Francisco de Goya offers one of his most iconic images in this portrait of the 13th Duchess of Alba, María del Pilar Teresa Cayetana de Silva Álvarez de Toledo y Silva Bazán (1762–1802). In addition to its brilliant display of painting, its appeal consists in the mystery surrounding its creation and meaning. Born in Fuendetodos (Zaragoza), Francisco de Goya first studied with local artists in Zaragoza before continuing his studies in Madrid and Italy. When he settled in Madrid, he painted designs for the Royal Tapestry Factory and became a successful portraitist. Among his sitters number King Charles III, his brother, the Infante don Luis, aristocrats from the Osuna and Alba families and numerous ministers. Goya’s career continued to flourish under the next king, Charles IV, but his style underwent a dramatic change after he recovered from a mysterious illness contracted on a visit to Andalucía in 1792.
Not only did he develop a breathtaking technique but his subjects now included powerful and unsettling images. In part this reflects the turbulence of the times, from the horrors of Napoleon’s invasion of Spain (1808–14) to the re-establishment of the Bourbon dynasty in the person of Charles IV’s son Ferdinand VII. In fact, repression under this monarch proved so severe that Goya ultimately fled Spain and died in Bordeaux.
Goya’s portrait of the duchess must be seen in this context. The Duchess of Alba was one of the most striking figures at court in the late 18th century. When Goya visited her estate at Sanlúcar de Barrameda, near Cádiz for several months from 1796 to 1797, she was thirty-five years old, just widowed, and in the flower of her beauty. Jean-Marie-Jerôme Fleuriot, a French visitor to Madrid, declared that “the Duchess of Alba has not a single hair on her head that does not awaken desire.” Standing before what is presumably the Guadalquivir or one of its tributaries at her estate in Sanlúcar de Barrameda, the duchess is fashionably attired in the popular style of a maja from urban Madrid. Goya renders her dress with a brilliant freedom of brushwork particularly in her sleeve and mantilla that contrasts with the soft, almost transparent glazes of the landscape. Although the painter evokes the sitter and her environment vividly, the duchess stares out enigmatically.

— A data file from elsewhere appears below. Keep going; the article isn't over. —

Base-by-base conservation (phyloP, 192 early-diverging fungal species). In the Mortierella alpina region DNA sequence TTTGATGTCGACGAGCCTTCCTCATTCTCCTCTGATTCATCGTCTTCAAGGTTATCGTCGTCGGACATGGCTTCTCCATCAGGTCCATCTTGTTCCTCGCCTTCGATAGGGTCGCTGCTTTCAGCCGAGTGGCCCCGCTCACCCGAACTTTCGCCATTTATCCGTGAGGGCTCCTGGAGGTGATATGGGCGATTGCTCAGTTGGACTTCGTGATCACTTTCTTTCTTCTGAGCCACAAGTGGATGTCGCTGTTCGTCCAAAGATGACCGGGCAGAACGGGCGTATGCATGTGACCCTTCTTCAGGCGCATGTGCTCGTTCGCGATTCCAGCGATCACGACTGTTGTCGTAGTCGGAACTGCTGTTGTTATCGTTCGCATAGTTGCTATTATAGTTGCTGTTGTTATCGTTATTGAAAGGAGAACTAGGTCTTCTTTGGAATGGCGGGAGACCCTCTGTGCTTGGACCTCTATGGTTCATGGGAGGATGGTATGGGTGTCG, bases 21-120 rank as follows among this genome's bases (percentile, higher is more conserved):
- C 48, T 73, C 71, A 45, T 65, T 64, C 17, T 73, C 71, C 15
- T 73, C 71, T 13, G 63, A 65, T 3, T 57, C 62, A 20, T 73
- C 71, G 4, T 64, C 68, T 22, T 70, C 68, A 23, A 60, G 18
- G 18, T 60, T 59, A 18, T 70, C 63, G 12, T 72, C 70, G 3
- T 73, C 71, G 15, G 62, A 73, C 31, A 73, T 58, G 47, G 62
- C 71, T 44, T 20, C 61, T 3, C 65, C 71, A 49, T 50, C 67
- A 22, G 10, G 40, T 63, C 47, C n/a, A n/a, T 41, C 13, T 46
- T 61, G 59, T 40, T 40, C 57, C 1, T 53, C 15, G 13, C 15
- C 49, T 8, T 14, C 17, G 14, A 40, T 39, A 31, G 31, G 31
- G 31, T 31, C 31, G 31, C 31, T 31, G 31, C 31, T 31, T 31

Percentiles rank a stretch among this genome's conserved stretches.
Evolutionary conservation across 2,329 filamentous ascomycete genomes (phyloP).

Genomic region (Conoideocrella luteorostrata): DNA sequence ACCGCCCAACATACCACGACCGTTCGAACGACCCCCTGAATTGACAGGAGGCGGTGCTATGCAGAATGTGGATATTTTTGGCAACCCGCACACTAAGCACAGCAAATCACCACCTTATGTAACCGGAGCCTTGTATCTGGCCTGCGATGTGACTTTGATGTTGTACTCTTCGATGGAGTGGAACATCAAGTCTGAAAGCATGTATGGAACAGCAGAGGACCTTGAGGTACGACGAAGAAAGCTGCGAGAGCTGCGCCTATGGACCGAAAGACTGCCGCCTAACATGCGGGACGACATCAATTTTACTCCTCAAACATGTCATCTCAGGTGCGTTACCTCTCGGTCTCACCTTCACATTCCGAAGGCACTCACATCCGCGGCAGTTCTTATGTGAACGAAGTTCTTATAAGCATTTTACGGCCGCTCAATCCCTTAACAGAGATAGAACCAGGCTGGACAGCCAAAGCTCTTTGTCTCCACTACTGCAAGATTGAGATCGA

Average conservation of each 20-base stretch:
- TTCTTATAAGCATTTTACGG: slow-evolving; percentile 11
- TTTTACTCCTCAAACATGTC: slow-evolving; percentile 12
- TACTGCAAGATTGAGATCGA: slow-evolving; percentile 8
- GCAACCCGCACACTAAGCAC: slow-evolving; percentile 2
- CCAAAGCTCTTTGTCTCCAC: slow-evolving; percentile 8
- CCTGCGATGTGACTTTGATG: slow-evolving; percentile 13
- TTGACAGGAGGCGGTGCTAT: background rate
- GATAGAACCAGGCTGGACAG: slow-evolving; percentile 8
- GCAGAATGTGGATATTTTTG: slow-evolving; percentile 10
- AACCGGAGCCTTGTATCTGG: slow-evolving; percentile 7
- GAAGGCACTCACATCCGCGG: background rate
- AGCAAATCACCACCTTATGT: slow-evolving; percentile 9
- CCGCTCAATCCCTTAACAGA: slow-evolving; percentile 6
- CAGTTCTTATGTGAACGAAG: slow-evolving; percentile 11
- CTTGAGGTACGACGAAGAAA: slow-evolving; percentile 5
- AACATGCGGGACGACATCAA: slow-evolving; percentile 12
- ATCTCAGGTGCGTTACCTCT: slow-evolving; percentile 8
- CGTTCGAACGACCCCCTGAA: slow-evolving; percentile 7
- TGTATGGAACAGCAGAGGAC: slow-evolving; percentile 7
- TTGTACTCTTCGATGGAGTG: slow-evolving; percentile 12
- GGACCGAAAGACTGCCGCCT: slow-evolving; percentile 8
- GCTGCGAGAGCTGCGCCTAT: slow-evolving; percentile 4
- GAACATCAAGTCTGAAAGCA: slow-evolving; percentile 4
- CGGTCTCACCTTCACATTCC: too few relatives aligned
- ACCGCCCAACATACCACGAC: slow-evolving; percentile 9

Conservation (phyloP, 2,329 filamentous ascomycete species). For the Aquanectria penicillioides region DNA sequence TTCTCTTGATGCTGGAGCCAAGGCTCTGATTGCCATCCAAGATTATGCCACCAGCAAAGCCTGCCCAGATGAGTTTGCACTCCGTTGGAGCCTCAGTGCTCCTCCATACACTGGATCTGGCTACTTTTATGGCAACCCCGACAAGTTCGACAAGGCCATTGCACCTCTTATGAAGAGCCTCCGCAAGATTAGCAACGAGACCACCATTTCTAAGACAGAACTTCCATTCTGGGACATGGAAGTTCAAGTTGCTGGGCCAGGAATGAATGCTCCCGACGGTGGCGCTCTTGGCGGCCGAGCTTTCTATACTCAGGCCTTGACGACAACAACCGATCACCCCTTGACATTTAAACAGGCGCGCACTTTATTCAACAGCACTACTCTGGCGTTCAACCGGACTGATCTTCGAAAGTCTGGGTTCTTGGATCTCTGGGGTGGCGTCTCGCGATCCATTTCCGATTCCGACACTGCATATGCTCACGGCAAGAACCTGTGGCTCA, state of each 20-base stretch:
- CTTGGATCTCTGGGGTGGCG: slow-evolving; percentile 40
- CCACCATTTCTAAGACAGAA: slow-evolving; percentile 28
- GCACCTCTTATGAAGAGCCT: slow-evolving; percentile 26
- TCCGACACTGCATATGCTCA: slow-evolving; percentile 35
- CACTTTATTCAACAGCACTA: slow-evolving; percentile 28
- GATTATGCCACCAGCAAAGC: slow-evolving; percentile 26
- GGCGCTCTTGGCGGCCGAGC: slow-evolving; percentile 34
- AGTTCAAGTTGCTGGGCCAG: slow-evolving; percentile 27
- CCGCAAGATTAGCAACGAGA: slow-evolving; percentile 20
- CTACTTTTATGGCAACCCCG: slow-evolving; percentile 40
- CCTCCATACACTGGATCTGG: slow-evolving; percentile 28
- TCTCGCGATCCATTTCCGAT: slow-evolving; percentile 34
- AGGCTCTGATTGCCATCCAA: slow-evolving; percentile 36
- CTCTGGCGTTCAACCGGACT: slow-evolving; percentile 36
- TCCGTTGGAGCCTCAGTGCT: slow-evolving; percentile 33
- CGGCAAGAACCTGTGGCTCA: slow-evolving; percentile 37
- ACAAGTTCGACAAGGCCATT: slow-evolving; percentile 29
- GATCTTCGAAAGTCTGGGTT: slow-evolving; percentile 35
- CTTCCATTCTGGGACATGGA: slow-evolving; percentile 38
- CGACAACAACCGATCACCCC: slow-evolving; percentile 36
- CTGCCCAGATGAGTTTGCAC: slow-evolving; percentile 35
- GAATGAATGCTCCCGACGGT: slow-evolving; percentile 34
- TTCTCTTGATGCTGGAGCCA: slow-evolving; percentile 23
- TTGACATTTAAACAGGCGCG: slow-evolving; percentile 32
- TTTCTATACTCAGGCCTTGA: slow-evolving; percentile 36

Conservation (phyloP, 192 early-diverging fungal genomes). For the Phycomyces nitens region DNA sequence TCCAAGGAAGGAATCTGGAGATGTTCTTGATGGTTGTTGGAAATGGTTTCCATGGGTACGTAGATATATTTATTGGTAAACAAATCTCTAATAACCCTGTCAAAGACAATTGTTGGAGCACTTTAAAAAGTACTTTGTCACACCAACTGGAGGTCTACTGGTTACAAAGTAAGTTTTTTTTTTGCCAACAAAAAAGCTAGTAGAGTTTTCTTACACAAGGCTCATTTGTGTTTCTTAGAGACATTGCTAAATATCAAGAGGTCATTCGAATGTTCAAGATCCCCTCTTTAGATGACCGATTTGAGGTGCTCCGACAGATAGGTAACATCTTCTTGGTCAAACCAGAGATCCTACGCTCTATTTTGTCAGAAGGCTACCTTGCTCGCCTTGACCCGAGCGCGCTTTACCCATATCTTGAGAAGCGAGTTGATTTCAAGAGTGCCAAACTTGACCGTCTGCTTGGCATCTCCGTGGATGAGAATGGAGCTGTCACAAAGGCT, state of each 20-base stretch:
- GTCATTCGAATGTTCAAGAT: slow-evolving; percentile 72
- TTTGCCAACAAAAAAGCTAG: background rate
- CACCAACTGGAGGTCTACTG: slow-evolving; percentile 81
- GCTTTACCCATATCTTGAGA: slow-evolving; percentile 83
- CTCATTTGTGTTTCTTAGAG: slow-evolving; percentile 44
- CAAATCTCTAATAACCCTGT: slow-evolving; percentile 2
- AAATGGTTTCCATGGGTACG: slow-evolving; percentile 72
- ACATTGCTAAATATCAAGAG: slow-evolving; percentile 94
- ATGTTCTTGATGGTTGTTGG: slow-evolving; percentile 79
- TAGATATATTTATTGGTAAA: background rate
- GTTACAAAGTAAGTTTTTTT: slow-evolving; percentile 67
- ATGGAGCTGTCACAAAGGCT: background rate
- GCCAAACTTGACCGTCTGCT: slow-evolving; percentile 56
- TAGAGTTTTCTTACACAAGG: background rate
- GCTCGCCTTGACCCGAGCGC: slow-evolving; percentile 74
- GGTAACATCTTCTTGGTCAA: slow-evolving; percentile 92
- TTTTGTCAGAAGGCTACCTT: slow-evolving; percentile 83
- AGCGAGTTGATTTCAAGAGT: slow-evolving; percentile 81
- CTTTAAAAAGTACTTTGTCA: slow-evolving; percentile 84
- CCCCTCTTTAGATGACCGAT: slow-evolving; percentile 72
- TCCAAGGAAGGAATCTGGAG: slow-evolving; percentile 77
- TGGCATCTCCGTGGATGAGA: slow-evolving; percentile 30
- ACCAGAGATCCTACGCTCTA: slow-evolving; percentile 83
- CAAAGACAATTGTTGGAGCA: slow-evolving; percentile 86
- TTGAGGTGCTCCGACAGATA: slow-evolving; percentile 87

The relation between the two has given rise to much speculation, and we will never know the details of their relationship. In his art, Goya clearly reveals that he succumbed to her charisma. Although later works suggest a subsequent disenchantment, this painting predates that moment. Written in the sand are the words, “Solo Goya” (Only Goya), while she wears rings inscribed “Alba” and “Goya.” The painting had great personal significance for the artist since he kept it in his studio long after the duchess’s death. Today, a viewer can readily understand its appeal for the artist: the work represents an outstanding example of his artistry and perhaps his finest portrait.